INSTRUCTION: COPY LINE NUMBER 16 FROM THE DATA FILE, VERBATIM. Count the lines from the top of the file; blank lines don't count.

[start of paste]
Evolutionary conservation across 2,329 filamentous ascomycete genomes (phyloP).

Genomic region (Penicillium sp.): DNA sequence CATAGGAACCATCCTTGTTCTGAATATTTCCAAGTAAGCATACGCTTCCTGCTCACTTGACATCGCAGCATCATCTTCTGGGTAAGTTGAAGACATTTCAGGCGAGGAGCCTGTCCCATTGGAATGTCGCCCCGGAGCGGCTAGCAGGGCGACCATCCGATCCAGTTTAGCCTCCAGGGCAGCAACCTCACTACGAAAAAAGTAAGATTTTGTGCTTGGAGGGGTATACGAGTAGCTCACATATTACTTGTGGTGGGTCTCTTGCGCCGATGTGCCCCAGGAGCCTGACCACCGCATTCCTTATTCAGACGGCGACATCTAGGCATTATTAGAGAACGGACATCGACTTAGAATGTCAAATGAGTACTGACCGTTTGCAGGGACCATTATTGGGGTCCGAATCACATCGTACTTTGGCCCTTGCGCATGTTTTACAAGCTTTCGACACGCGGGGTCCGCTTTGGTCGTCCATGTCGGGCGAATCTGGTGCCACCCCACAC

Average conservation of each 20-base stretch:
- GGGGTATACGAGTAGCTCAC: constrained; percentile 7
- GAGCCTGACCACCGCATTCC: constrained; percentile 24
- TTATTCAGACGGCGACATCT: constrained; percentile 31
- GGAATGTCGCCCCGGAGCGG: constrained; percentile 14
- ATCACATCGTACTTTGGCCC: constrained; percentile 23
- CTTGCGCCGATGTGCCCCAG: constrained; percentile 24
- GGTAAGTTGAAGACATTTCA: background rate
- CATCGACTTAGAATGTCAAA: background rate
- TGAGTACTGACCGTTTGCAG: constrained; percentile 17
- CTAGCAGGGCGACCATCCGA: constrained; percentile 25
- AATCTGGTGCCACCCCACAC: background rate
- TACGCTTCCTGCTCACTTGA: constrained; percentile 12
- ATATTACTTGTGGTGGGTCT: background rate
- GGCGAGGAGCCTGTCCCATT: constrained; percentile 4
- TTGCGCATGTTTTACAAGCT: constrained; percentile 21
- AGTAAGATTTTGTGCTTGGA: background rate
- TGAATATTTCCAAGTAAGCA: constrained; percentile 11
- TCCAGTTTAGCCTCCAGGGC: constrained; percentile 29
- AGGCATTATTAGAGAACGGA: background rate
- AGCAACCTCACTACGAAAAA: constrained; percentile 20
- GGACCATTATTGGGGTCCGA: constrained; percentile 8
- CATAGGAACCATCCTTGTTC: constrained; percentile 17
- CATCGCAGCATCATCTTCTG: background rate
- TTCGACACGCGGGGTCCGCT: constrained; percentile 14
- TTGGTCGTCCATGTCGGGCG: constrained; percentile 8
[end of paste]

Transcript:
- ATATTACTTGTGGTGGGTCT: background rate